Japan's Insider-Trading Carousel

Regulators talk tough, but penalties are light compared to the U.S.
Out at Nomura: CEO Kenichi Watanabe, left. In: Koji Nagai Photograph by Kiyoshi Ota/Bloomberg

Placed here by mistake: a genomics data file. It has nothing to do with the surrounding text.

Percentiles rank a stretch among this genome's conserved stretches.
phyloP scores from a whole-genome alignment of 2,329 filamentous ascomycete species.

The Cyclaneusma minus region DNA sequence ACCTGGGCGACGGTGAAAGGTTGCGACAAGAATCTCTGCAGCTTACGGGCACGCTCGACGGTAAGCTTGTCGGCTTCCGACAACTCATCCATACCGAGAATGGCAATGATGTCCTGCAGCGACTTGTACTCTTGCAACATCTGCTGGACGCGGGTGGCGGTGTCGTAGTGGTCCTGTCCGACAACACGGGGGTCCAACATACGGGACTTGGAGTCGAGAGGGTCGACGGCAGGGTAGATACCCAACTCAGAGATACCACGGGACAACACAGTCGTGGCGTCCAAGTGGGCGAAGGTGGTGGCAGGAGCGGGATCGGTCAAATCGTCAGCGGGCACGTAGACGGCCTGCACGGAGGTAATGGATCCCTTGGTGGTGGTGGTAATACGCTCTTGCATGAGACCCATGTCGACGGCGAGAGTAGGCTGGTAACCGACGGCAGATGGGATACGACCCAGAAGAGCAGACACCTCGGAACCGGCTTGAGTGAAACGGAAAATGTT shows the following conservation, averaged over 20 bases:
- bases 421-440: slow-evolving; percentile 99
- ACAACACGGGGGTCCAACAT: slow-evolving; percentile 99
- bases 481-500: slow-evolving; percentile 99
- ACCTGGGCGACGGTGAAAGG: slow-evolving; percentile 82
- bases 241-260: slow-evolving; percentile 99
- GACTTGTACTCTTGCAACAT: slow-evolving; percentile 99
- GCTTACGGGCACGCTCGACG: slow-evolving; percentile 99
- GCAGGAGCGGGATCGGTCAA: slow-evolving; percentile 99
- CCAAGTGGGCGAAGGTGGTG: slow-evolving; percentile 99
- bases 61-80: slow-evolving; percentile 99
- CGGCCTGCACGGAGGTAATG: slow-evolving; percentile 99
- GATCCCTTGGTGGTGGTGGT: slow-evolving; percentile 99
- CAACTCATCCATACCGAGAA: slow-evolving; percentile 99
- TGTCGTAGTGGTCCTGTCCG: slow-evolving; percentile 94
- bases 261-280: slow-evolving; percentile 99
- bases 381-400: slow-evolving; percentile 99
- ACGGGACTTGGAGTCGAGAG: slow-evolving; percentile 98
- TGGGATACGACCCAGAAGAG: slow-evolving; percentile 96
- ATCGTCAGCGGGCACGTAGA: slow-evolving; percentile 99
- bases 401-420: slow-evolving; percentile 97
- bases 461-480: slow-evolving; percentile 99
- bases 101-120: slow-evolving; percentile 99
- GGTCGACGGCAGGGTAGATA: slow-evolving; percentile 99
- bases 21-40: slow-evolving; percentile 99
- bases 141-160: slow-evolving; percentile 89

Financial scandals in Japan have a rinse-and-repeat quality. Investigators raid companies. Disgraced executives bow apologetically before the cam-eras and head off into early retirement. Then the cycle starts anew. The latest crackdown on insider trading has led to the departure of the chief executive of Nomura Holdings, the country’s biggest brokerage, along with one of his top lieutenants. An ongoing probe has also unearthed evidence of leaks at two other securities firms. “Japan has been letting the animals run wild for two or three years now,” says Takao Saga, a finance professor at Tokyo’s Waseda University.

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